Book Review: In Andre Perry's 'Some Of Us Are Very Hungry Now,' Revelations Morph Into Mirrors Andre Perry's debut essay collection reads like a slightly fragmented memoir focused on the search for identity, the desire to write, and his constant sense of unease as a black man in Iowa City.
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Review

Book Reviews

In 'Some Of Us Are Very Hungry Now,' Revelations Morph Into Mirrors

Andre Perry's Some of Us Are Very Hungry Now is a raw chunk of life sliced into essays packed with truths, devastating realizations, music, failed coping mechanisms, a constant search for the self, and a lot of booze.

The book is divided into three distinct sections, but they merge into a unified chronicle that follows a young black man standing at the intersection of race, art, masculinity, education, and the desire for growth and new experiences.

Some of Us Are Very Hungry Now, Perry's debut, contains seven essays and three letters. All of them are biographical and follow the author as he moves from Washington, D.C., to Iowa City and from there to Hong Kong, where he spends some time looking at the underground music scene while struggling to write about it. More than a collection of essays, this book reads like a slightly fragmented memoir focused on the search for identity, the desire to write, and Perry's constant sense of unease as a black man in Iowa City. While music, friends, and his love life all play major roles in the collection, alcohol, racism, the inability to create consistently — and a sense of agitated stagnation — are the elements of cohesion that make this feel like a complete, deep, satisfying read.

Perry's prose is energetic and strange. It effortlessly goes from poetic and self-assured to gloomy and plagued by insecurities to hedonistic and lighthearted. He also uses a variety of formats to deliver his essays. Some are straightforward retellings while others take the form of screenplays, interviews, and one is written in the second person. Also, the writing is a mixture of beautiful and gritty, educated and desperate, brilliant and dark. He writes about who he is, but always does so with the understanding that the self is a shifting continuum:

"Smoking cigarettes with the bartender outside in the mild fog, I would look around the avenue and remember my first days in town when I spent time in the fancier bars of Nob Hill. I was clean-cut back then, the product of a prep school chopping block. But time took away my architecture and I turned into a sticky, knowing ooze that slid through the fault lines of an uncertain future."

The variety of structures, formats, and rhythms Perry uses in Some of Us Are Very Hungry Now is extraordinary. Some passages are extremely personal and touching while others turn his experiences into communal events that highlight how change and insecurity are constants that affect all of us:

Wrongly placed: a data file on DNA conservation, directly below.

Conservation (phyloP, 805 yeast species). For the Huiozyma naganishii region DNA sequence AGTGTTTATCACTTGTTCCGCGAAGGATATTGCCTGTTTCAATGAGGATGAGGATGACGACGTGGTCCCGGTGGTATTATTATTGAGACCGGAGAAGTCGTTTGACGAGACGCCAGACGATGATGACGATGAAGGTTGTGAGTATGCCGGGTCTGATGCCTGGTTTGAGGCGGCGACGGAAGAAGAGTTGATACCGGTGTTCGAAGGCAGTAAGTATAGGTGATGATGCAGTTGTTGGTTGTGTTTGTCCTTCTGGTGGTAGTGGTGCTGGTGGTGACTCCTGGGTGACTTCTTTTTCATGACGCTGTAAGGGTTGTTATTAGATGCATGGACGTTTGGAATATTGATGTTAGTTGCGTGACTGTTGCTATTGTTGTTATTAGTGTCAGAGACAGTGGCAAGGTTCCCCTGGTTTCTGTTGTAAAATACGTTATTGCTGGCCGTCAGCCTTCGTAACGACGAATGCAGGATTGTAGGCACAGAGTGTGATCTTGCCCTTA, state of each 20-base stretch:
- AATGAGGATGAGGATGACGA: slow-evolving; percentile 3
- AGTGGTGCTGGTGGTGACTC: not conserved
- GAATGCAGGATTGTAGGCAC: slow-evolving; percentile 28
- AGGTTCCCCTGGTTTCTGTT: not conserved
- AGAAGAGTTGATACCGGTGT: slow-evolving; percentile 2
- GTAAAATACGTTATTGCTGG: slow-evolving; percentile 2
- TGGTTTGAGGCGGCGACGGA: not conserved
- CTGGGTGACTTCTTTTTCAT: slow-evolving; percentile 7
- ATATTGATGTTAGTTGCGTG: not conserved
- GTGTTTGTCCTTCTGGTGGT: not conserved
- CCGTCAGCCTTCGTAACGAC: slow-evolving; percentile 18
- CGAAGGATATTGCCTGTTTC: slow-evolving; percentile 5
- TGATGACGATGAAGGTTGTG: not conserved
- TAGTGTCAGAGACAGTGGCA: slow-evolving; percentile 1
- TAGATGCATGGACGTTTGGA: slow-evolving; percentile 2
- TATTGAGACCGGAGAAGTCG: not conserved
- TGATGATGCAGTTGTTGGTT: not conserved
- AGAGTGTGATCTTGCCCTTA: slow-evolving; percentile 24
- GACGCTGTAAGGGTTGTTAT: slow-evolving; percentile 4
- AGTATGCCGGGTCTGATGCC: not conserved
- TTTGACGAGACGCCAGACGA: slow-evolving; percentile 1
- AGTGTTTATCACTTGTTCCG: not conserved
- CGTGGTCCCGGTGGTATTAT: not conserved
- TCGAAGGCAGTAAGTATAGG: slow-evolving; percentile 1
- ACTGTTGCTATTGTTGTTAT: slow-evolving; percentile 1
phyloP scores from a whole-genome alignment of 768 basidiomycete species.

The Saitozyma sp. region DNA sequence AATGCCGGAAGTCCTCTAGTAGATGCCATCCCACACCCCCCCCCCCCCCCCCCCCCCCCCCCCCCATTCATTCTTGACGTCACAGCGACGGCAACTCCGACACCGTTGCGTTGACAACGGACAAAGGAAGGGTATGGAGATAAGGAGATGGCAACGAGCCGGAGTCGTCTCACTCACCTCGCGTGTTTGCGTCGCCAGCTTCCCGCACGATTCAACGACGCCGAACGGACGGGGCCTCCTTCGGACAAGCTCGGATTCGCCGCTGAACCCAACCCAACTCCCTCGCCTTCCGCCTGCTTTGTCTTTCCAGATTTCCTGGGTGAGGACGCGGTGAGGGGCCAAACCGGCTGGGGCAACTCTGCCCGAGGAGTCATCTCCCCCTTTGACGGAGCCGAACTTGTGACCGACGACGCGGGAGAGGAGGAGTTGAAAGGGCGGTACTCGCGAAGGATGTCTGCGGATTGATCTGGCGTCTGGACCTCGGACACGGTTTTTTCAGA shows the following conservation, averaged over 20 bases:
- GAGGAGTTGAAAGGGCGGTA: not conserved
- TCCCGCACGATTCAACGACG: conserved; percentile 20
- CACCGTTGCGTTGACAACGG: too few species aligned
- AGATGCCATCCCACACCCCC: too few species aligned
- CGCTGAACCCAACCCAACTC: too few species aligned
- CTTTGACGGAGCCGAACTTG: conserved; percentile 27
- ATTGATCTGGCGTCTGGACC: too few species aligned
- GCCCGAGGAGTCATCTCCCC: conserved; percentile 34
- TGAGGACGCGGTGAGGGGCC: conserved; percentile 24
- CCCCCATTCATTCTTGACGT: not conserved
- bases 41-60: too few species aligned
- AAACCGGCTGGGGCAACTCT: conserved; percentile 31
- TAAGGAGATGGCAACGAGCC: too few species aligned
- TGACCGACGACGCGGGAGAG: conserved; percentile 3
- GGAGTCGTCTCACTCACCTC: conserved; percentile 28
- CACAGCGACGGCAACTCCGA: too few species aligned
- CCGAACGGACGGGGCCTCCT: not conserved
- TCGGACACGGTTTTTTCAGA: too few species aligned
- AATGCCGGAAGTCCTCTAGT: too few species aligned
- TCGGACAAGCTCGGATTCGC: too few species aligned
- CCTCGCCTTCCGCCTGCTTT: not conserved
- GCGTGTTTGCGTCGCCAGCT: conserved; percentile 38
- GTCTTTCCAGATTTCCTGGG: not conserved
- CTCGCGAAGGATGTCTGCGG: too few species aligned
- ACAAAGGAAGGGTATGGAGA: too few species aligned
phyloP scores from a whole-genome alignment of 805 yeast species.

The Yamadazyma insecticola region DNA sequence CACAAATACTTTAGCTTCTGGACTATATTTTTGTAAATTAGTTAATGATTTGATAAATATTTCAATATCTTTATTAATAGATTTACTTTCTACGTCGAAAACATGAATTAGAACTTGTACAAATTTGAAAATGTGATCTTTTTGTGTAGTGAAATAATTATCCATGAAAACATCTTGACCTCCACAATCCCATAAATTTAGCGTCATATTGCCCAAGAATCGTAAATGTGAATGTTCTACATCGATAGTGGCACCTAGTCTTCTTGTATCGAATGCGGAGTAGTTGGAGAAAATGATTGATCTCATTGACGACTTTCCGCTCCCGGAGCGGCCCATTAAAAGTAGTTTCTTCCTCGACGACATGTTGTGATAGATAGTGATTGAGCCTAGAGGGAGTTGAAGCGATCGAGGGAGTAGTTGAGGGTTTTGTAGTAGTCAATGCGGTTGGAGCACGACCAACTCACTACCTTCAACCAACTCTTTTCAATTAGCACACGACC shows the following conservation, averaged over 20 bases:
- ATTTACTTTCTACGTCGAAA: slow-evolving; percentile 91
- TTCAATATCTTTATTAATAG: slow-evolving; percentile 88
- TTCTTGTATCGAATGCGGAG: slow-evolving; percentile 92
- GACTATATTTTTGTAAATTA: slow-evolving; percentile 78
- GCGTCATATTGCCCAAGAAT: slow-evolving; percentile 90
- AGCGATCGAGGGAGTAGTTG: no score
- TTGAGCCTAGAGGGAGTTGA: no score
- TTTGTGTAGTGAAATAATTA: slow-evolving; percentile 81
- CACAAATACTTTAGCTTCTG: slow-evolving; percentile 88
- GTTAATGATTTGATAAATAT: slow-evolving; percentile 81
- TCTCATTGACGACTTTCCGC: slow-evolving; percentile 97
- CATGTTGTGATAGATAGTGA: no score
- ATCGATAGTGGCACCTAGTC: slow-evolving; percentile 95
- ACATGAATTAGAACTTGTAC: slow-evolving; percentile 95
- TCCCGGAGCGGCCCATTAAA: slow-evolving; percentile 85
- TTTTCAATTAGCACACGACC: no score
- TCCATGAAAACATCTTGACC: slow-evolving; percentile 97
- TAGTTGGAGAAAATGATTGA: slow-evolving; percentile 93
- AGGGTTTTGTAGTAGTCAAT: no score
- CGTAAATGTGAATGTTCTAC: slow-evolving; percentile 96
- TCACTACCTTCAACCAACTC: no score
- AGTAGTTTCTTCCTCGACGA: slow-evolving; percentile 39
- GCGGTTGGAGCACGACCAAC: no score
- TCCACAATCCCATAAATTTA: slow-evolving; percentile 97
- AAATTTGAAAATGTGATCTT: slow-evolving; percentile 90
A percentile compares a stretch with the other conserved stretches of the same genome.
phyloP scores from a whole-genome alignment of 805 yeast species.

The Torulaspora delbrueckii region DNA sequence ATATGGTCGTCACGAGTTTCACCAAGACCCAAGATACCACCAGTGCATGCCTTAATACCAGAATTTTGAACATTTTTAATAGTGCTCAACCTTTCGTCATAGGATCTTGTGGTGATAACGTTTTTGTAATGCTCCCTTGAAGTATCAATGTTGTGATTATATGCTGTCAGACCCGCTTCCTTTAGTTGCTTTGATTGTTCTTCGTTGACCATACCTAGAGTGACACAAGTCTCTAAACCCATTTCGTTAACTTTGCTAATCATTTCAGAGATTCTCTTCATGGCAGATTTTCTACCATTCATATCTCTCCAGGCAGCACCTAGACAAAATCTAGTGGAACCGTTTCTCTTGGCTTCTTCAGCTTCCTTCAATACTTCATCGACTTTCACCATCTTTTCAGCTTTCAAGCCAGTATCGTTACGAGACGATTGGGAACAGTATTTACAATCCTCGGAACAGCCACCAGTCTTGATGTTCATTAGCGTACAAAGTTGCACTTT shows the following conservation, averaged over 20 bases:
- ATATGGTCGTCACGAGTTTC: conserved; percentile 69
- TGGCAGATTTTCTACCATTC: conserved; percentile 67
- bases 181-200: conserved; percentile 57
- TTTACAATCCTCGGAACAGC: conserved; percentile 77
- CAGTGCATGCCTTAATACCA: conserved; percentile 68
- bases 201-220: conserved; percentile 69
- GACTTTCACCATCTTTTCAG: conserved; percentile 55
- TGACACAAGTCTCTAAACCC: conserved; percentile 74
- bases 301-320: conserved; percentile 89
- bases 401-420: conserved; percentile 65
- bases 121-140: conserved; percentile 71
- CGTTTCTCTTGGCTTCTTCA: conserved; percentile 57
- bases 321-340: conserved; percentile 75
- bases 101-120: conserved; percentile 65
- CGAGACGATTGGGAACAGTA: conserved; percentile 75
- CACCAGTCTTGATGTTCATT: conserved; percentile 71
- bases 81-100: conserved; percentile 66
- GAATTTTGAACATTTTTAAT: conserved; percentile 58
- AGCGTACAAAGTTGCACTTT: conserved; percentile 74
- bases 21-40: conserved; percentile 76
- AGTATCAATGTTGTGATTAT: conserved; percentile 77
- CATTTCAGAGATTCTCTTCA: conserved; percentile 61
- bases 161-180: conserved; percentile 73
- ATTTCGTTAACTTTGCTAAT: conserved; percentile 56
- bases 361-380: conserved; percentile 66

"We never know where we will find the worst of ourselves or, for that matter, the best. Yet, we are often so eager for categorization that we refuse to acknowledge the wild mess of our cultural geography."

These shared spaces are the most uncomfortable to read. Perry doesn't shy away from presenting himself and all his flaws. In these essays he gives into temptation repeatedly, allows racists to carry on unchallenged, procrastinates instead of writing, and surrenders to ennui and stays put while recognizing he should move away from Iowa City. Sometimes he accepts all of it, but sometimes he distances himself from his actions as a coping mechanism:

"The graduate slouches in chairs, wondering how time will turn. The alcohol props up his back, tugs at his trousers. Yet another night stretched long. And why, he asks, searching in earnest for what makes him give up sleep and clear mornings. For love? Is it youthful energy that he's not ready to give up just yet? There's something about those hours from 2 a.m to 6 a.m.: the nether-hours. They become an ocean of unreachable desires. Every now and then you shore upon islands of answers. The morning, though, reveals them as sirens."

Perry writes beautifully about ugly events and feelings. He tackles racism head on and explores his role in fighting it. He also recognizes how his drinking becomes a problem, a momentary escape that provides no lasting solutions. However, he can't stop. Bars call to him. Sundays, for him and his friends, are not a relaxing day; they are "the day when we choose not to rest but to continue chasing unfortunate outcomes and evading harsh truths." These evasions and chases shape Some of Us Are Very Hungry Now into a rough, heartfelt collection of essays that dig deep into who Perry is and engage the reader in the process with revelations that morph into mirrors that are uncomfortable to look at.

These essays shine with broken humanity and announce the arrival of a new voice in contemporary nonfiction, but they do so with heaps of melancholia and frustration instead of answers. That Perry can hurt us and keep us asking for more is a testament to his talent as a storyteller.

Gabino Iglesias is an author, book reviewer and professor living in Austin, Texas. Find him on Twitter at @Gabino_Iglesias.